A little bit about me....
I'm primarily a maritime and naval author, though
my books have included an illustrated history of Trafalgar Square, a companion to the Imperial War Museum's War Correspondent
exhibition, and the TV-tie in for Dan Snow's three-part Dig WW2, which took me into land conflict and air
warfare (though I had covered a century of naval aviation while writing Carrier) as well as naval aspects.
I've set up the website in order to provide information about my current and forthcoming books, post corrections and extra
information, and to build up a list of resources and material you may find useful. My most recent commission was
to co-edit Shipwright 2013, which came out in June (2013).
Occasionally people ask for advice on writing a history
book, and I am sure there are many people better qualified than me to provide it. But two things I would say from experience.
Firstly, there is a great deal of goodwill out there, certainly in the fields in which I have researched, and people will
help. When I started writing Marked for Misfortune I was terrified of letting anyone know what I was doing,
afraid that someone would steal the idea and beat me to completion of the research. Eventually it became essential.. Not only
did nobody steal the idea, I also received a lot of guidance. In writing subsequent books I never hesitated
to share problems with amateur and professional experts - and did not forget to give them an acknowledgement in the book for
their kindness.Secondly, if you are touching on historical subjects with a foreign dimension, it is essential to
have some level of competence in the appropriate foreign language(s), or a friend who can support you in that area. Many
books and most papers are written in English these days, and some will contain translations of key quotations from foreign
documents, but a reliance on English cuts you off from those earlier primary resources. Furthermore, if can actually
approach foreign experts in their own language, it can help to establish fruitful contact. Internet translators
have their uses but you need to be able to read the language reasonably well in order to check whether they have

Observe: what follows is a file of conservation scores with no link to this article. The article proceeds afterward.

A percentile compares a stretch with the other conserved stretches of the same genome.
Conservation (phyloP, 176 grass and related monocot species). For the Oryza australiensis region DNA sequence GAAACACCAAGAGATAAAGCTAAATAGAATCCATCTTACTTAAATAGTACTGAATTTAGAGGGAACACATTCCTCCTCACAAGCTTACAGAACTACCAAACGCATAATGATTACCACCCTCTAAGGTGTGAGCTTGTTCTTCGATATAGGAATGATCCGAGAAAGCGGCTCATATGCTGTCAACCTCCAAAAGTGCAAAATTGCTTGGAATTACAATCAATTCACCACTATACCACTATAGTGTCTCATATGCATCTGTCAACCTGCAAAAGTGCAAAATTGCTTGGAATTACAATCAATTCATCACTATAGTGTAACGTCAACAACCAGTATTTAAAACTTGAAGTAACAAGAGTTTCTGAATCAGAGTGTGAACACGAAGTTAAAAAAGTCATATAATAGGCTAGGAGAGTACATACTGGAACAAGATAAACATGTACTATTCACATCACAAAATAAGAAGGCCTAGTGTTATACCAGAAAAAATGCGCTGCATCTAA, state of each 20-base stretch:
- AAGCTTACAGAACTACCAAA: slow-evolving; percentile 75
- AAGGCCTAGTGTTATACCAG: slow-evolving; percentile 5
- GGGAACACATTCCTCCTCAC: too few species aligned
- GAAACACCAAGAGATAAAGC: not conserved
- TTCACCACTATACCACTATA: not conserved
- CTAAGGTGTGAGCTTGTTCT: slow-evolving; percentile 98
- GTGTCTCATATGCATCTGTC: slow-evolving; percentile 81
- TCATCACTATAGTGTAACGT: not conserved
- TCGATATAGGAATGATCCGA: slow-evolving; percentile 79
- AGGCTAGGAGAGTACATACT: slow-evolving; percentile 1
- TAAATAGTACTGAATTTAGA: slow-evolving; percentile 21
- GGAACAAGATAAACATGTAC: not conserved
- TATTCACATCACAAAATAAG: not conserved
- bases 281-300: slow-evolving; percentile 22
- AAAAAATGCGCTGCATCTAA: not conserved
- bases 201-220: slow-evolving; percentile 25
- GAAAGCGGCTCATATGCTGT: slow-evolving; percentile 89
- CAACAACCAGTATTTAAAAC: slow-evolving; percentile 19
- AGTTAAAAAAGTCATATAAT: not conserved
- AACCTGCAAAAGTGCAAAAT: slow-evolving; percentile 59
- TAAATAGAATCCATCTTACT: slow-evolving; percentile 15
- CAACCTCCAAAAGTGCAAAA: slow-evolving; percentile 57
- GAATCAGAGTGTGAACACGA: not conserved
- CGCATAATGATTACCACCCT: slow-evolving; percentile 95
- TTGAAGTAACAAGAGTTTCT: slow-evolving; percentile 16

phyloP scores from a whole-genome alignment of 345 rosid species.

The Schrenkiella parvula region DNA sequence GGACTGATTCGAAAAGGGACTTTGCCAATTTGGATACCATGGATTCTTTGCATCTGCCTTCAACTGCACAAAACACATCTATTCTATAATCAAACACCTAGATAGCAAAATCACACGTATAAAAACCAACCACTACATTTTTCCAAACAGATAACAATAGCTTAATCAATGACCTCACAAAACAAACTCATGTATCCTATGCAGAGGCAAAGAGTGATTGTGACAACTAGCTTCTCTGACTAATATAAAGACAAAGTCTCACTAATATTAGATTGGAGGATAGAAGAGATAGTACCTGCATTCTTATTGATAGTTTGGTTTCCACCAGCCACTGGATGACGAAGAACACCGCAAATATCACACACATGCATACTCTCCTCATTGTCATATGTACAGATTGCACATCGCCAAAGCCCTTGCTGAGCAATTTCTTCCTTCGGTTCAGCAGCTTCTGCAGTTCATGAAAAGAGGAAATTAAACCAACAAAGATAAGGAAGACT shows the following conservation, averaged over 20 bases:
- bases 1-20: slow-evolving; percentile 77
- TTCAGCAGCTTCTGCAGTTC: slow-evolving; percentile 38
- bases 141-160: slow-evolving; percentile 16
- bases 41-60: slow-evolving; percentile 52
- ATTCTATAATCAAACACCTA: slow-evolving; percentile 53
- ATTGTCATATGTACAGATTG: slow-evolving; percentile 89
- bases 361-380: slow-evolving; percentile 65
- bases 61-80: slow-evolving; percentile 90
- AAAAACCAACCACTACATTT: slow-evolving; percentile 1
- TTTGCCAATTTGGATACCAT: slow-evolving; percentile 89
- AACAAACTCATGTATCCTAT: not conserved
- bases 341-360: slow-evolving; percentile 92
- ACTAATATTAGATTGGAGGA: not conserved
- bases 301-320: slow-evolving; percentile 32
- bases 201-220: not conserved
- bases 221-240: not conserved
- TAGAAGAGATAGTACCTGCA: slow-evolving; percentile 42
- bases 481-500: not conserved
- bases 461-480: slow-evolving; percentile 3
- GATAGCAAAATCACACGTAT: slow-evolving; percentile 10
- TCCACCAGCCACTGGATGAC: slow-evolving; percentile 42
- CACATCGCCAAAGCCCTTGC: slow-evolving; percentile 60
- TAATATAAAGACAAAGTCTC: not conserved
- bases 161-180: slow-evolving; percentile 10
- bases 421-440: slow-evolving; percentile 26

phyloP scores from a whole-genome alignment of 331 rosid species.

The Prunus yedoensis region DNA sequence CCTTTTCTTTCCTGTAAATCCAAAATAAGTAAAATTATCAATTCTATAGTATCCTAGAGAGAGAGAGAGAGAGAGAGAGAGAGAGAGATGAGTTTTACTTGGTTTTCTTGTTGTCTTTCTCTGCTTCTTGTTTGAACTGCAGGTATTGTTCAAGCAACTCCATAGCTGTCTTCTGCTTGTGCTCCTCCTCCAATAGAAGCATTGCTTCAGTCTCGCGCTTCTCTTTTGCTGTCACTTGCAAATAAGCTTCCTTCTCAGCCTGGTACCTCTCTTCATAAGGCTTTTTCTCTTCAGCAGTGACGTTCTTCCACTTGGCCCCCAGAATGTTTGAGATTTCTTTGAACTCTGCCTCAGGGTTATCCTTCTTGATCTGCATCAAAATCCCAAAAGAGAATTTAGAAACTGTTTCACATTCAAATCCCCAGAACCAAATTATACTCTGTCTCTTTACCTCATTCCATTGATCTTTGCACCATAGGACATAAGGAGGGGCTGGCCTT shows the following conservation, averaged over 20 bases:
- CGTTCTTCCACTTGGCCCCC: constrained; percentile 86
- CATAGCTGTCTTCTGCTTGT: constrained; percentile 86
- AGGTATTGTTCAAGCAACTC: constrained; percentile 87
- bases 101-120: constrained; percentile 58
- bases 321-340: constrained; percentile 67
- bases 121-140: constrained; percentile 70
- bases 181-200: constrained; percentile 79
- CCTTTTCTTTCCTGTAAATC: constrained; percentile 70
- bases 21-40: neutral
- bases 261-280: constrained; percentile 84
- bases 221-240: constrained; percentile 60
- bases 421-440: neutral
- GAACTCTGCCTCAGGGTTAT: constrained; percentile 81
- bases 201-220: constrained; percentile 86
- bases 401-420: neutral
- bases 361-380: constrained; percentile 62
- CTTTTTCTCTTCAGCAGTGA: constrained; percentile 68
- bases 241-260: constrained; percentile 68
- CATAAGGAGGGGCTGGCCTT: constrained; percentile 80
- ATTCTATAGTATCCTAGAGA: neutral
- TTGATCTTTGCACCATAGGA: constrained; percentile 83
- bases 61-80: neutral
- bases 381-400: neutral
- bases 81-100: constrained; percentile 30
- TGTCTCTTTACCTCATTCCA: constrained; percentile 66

translated your meaning accurately!
At the moment I am editing the memoirs of a Fleet Air Arm pilot
(who is also a good friend). and sporadically assisting an Italian documentary producer who is developing what
looks to be a really exciting project. I may not have any Italian blood in my veins, but I have plenty of Italian wine
in them, and I have long been attracted to all things Italian, including aspects of its naval history. I very much hope it
comes to fruition, but I know that the idea has to be 'sold' to the people who put content in front of the viewer,
especially foreign networks, in order to make any project financially viable.
You may be surprised to find a big
article about antique mercury barometers and the Ortelli family who made them, in BritainThis is my guilty pleasure. There
is something very special about these beautiful, unique and useful creations that were handcrafted and signed by
Italians who, more than two centuries ago, began crossing the Alps and travelling some 750 miles across Europe to
bring their skills to Britain. It's work in constant progress. It is also a chance to write in a friendly
style, with little digressions here and there, speculation, admissions of ignorance, not to mention well-intentioned promises
to find out missing information at some unspecified time in the vague future. Freed from all the commercial considerations
and pressures, I can indulge myself and, I hope, revive interest in, and acquisition of, mercury barometers. I have
also tried to show more than the fruits of research in their final form: I wanted to explain something of the process of research,
the false starts, the blanks, the way connections were made, the sources used and the thought processes involved, because
the research is, for me at least, the best part of it, the part that leaves a writer alternately frustrated or euphoric.